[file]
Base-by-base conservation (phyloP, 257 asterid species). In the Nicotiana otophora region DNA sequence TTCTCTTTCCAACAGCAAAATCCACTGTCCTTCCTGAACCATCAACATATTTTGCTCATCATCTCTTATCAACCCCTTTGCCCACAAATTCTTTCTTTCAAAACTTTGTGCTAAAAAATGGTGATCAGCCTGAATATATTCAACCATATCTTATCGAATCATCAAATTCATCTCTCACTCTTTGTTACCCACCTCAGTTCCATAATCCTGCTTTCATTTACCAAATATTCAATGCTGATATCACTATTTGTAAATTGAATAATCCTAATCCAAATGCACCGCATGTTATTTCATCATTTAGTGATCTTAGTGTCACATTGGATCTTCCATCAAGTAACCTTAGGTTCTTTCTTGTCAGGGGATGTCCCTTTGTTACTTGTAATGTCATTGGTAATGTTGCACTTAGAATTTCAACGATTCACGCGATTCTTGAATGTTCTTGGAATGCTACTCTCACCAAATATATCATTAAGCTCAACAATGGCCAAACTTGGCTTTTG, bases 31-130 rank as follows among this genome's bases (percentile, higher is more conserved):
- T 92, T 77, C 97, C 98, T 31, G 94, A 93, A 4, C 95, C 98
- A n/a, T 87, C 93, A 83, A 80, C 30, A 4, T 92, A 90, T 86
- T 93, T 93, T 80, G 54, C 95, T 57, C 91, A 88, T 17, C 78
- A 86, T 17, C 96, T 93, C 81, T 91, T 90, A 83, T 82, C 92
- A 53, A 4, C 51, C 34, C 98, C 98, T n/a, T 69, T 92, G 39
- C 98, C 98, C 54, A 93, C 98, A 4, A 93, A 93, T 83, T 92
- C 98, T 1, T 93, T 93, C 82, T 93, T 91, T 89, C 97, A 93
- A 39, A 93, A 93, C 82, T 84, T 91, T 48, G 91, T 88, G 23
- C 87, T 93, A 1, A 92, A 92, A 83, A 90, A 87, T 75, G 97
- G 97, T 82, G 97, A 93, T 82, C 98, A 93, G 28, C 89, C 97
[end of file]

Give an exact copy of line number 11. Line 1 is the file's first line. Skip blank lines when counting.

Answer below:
- G 97, T 82, G 97, A 93, T 82, C 98, A 93, G 28, C 89, C 97